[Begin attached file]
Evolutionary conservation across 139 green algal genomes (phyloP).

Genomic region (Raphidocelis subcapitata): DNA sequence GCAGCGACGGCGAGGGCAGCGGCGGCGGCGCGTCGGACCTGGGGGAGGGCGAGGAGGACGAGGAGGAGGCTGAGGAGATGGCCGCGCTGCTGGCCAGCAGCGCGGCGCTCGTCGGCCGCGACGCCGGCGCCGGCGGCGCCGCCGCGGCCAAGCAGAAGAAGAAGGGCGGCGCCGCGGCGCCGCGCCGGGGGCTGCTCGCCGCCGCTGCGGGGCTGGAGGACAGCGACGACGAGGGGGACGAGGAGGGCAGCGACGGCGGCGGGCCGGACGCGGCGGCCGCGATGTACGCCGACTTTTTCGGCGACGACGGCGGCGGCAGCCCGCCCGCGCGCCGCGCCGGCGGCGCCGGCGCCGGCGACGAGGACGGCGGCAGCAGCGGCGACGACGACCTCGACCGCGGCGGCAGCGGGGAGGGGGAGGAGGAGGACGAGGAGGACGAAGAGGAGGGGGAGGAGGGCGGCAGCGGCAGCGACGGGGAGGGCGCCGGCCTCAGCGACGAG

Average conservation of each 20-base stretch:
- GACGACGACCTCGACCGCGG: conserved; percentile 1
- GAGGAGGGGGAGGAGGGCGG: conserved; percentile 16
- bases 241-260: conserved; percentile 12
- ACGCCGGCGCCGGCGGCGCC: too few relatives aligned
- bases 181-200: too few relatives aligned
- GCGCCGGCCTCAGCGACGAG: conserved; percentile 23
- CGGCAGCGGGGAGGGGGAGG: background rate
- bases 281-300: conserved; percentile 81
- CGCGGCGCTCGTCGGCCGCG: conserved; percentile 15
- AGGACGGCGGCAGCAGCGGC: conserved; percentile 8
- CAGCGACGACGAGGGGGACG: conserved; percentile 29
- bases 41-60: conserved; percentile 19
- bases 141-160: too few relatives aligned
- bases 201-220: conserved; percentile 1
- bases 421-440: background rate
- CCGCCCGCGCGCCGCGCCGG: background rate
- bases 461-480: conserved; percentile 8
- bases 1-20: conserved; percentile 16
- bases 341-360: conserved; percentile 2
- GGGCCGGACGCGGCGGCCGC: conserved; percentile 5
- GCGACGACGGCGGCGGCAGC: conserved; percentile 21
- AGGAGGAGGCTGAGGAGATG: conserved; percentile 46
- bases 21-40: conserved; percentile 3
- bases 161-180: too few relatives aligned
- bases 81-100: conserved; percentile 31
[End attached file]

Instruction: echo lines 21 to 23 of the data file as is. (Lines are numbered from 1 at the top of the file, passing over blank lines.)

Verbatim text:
- bases 1-20: conserved; percentile 16
- bases 341-360: conserved; percentile 2
- GGGCCGGACGCGGCGGCCGC: conserved; percentile 5